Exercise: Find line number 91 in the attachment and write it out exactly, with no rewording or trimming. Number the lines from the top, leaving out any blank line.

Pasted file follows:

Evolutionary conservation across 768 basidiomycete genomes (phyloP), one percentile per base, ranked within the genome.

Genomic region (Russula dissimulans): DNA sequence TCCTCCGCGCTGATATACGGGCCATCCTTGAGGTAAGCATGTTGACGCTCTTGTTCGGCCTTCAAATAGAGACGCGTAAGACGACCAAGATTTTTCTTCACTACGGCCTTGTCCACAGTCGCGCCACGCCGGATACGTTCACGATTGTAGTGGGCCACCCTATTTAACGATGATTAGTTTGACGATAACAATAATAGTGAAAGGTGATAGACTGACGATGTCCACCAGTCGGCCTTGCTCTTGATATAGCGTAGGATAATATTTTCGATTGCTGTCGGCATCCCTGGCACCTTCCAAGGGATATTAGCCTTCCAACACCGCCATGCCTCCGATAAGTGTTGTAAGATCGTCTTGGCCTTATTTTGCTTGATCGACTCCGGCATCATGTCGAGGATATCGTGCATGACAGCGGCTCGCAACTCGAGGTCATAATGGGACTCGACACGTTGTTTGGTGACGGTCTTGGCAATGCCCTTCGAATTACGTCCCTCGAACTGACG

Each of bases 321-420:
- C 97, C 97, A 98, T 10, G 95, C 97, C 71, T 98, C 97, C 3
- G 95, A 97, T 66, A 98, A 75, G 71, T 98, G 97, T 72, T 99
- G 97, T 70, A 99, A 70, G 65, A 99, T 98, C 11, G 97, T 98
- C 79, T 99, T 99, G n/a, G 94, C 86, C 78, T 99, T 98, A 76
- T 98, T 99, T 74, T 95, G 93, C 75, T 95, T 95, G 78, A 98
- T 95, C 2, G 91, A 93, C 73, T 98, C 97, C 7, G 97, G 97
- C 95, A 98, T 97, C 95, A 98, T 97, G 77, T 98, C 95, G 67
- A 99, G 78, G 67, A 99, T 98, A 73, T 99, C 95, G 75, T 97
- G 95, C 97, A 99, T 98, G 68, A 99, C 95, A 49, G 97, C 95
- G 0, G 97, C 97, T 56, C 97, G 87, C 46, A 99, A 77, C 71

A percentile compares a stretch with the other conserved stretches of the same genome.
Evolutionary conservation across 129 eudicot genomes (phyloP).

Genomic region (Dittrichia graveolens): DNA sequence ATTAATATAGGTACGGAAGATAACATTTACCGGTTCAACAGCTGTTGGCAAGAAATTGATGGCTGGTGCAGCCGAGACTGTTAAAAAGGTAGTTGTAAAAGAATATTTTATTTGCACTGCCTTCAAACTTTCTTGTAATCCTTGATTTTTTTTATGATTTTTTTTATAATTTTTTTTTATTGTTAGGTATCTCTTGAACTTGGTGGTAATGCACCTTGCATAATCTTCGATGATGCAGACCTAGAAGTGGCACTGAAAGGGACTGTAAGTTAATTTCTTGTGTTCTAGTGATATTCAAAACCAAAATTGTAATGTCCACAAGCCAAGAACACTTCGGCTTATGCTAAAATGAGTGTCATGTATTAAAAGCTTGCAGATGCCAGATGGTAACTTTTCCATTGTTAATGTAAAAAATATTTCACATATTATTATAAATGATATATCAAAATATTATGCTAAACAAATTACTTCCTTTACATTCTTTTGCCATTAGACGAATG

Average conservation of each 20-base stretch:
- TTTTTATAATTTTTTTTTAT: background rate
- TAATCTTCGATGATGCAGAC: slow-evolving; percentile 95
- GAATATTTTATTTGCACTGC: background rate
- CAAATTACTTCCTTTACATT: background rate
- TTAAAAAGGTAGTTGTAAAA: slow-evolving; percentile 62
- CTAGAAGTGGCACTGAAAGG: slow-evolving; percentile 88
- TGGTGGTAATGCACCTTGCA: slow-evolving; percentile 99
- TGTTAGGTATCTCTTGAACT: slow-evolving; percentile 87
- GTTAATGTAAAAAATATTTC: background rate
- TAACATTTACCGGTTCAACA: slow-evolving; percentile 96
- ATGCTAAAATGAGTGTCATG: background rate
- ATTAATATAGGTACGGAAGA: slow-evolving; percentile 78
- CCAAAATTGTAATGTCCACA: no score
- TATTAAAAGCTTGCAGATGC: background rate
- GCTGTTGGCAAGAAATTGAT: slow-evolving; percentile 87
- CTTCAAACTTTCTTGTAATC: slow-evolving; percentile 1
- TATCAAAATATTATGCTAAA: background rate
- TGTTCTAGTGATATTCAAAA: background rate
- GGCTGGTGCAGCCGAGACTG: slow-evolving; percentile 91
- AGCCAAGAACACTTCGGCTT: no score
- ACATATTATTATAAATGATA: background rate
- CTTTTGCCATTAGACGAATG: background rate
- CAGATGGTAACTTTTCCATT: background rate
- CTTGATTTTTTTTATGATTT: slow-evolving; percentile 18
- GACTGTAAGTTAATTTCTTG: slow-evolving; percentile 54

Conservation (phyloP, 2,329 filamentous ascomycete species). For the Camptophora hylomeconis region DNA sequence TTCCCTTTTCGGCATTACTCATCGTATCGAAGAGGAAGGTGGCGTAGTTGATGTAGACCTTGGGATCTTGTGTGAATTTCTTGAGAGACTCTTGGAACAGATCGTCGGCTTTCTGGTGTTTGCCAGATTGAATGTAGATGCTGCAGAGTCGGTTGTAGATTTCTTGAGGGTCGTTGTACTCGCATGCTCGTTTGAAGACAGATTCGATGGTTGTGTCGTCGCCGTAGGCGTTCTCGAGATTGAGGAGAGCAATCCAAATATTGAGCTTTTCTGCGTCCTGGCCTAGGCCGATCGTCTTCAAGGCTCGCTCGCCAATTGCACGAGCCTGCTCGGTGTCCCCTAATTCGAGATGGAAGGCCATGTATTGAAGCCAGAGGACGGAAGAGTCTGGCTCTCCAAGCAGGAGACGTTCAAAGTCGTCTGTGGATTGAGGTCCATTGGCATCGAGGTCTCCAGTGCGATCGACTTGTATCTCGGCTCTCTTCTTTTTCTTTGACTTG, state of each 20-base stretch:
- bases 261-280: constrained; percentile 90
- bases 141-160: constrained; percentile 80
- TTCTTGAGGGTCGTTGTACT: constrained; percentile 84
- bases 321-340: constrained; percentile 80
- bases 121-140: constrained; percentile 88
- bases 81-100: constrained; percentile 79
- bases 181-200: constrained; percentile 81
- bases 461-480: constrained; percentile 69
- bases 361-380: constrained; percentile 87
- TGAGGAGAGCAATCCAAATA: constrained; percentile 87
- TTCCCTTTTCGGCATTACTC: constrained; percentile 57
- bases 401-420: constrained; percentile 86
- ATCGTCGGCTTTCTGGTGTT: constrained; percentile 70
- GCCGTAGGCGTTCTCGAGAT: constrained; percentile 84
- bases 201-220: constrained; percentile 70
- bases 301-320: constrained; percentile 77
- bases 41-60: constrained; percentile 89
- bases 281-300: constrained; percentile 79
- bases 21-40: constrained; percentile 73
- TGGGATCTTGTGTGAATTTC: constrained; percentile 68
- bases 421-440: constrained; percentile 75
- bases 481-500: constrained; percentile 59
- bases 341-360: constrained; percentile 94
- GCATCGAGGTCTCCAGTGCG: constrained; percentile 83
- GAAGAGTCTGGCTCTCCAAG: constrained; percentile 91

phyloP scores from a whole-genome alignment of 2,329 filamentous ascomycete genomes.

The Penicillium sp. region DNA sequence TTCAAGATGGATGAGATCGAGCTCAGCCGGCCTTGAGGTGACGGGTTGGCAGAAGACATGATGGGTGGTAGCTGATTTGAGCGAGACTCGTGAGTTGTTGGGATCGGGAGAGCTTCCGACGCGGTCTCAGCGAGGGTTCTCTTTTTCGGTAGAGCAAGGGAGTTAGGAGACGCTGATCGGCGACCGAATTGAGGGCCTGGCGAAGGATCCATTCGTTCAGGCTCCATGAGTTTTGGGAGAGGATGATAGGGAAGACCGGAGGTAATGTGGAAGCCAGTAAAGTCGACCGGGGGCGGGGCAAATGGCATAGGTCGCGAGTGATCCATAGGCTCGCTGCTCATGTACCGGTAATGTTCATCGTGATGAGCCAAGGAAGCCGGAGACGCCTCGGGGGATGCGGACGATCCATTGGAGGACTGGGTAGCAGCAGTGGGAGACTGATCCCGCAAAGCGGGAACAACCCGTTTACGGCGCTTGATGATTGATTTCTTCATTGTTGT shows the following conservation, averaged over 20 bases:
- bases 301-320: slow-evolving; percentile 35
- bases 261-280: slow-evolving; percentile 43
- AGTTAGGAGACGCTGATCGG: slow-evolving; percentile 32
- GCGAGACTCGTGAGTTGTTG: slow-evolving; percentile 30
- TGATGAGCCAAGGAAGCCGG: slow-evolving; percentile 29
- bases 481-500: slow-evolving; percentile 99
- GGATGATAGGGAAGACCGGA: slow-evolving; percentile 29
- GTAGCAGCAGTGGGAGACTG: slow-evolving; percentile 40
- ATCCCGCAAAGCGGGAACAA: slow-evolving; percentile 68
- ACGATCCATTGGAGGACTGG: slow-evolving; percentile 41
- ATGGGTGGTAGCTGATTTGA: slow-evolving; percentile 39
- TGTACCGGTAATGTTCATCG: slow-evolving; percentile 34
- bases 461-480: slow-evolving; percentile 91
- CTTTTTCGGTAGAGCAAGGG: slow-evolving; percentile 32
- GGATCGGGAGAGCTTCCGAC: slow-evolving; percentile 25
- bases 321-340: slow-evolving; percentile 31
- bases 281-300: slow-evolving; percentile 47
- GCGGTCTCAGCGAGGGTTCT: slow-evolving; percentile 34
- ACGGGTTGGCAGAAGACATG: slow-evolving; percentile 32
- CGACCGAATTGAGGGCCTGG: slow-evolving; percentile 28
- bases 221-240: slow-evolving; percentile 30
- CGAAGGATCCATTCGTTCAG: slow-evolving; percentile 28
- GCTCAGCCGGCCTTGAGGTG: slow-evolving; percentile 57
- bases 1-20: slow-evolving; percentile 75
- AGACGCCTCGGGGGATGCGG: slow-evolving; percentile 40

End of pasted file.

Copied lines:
- bases 221-240: slow-evolving; percentile 30